Attorney General Ken Paxton of Texas revealed on Monday morning that the state has successfully challenged the Biden administration’s Clean Water Act rule in federal court.
“Big victory against Biden: Last night a federal court blocked the Admin’s radical ‘waters of the US’ rule, which imposes a leftist environmental agenda on Texas, crushing new regs, and oppressive economic costs. I will always fight to keep Biden’s boots off the necks of Texans!” Paxton said in his tweet.
Big victory against Biden: Last night a federal court blocked the Admin’s radical “waters of the US” rule, which imposes a leftist environmental agenda on Texas, crushing new regs, and oppressive economic costs. I will always fight to keep Biden’s boots off the necks of Texans! pic.twitter.com/zp2Wv17bhC— Attorney General Ken Paxton (@KenPaxtonTX) March 20, 2023
Attorney General Paxton had complained in January about the Biden administration’s amendment of the “waters of the United States” rule against the Environmental Protection Agency and the US Army Corps of Engineers.
The lawsuit stated, “The Clean Water Act (“CWA”) requires federal permits to discharge pollutants into ‘navigable waters’. ‘Navigable waters,’ in turn, is defined to mean ‘the waters of the United States, including the territorial seas.’ Waters that do not fit into this definition are not within federal jurisdiction and may still be regulated by states and tribes. By this challenge, the Plaintiffs assert that by amending the definition of ‘waters of the United States,’ as provided in the Final Rule, the Federal Agencies unconstitutionally and impermissibly expand their own authority beyond Congress’s delegation in the CWA— intruding into state sovereignty and the liberties of the states and their citizens. The Final Rule also lacks clarity, leaving those wishing to identify the ambit of federal power over dry land or minor water features at the mercy of an expensive, vague, and arbitrary analysis, lest they face a staggering criminal or civil penalty.”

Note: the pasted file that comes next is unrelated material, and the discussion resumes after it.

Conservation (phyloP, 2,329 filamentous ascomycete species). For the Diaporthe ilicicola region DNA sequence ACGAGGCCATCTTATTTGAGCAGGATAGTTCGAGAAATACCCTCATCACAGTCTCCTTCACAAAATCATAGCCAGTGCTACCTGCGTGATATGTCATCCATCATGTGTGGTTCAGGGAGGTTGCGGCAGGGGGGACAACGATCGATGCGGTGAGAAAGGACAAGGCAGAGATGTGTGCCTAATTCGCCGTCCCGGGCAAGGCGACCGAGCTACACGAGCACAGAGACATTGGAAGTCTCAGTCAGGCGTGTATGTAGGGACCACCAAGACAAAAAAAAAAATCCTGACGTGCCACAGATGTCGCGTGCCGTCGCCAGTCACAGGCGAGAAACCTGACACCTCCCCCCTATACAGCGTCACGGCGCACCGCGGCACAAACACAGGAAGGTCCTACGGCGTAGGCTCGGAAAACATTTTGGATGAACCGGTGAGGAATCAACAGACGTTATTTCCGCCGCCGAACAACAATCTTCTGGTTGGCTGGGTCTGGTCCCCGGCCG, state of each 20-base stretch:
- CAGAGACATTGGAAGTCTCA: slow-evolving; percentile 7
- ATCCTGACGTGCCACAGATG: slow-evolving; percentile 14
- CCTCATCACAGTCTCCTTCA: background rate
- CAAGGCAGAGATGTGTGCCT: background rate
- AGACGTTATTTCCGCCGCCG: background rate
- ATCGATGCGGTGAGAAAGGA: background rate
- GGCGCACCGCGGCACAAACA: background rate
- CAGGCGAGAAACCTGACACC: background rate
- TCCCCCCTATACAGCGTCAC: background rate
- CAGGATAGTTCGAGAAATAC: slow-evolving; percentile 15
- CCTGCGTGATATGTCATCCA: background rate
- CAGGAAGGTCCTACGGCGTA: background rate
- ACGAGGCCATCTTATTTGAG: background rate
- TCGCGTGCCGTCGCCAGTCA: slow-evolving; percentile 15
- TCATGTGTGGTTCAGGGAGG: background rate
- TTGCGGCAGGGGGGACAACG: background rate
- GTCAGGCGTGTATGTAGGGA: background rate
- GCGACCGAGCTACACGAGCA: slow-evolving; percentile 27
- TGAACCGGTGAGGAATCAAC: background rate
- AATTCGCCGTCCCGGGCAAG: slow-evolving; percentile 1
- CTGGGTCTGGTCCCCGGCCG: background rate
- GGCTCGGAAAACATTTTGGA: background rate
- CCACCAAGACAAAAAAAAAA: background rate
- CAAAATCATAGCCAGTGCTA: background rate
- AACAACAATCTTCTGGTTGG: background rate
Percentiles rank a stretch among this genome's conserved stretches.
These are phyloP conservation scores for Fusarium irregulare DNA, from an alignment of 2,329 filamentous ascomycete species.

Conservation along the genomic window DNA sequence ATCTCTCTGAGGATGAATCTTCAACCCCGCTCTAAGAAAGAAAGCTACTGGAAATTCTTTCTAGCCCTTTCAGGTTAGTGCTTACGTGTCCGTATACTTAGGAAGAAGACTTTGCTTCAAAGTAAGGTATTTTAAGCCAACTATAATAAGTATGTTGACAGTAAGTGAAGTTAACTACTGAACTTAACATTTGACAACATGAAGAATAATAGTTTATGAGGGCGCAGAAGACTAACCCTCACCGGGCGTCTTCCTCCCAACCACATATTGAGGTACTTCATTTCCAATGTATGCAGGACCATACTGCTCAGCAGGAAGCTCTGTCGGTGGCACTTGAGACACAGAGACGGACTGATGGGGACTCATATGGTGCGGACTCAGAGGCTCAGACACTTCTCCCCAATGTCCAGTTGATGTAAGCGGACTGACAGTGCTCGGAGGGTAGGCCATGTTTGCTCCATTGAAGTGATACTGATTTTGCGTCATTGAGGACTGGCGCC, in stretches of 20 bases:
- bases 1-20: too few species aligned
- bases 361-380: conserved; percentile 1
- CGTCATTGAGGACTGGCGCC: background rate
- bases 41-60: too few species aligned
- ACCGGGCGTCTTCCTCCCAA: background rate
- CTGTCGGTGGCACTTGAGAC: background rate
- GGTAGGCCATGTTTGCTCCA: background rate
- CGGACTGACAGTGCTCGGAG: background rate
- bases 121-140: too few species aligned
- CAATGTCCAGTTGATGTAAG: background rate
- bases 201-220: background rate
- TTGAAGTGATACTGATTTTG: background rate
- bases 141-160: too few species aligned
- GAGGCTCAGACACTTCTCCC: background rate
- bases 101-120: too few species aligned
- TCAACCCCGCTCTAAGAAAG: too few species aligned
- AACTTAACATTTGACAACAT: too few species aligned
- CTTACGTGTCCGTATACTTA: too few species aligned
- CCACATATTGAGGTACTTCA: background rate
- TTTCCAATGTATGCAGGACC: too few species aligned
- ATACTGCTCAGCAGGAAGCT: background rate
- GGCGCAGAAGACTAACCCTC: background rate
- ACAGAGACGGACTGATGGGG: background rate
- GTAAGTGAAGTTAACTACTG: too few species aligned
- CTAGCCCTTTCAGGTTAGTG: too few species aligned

The Supreme Court’s ruling in Rapanos v. United States, which denied the US Army Corps of Engineers’ claim of extended power over non-navigable intrastate streams that are not closely connected to navigable interstate waters, is cited by Paxton in his civil suit.
Attorney General Paxton stated, “The environmental extremists who wrote this unlawful rule have no interest in respecting our sovereignty or our natural resources. For this Administration, this isn’t about environmental protection—it’s about federal control over states like Texas, and we aren’t going to allow it. This rule is unlikely to survive our efforts to stop it permanently, and it is important that the court prevents the change in definition from going into effect until our case has been decided.”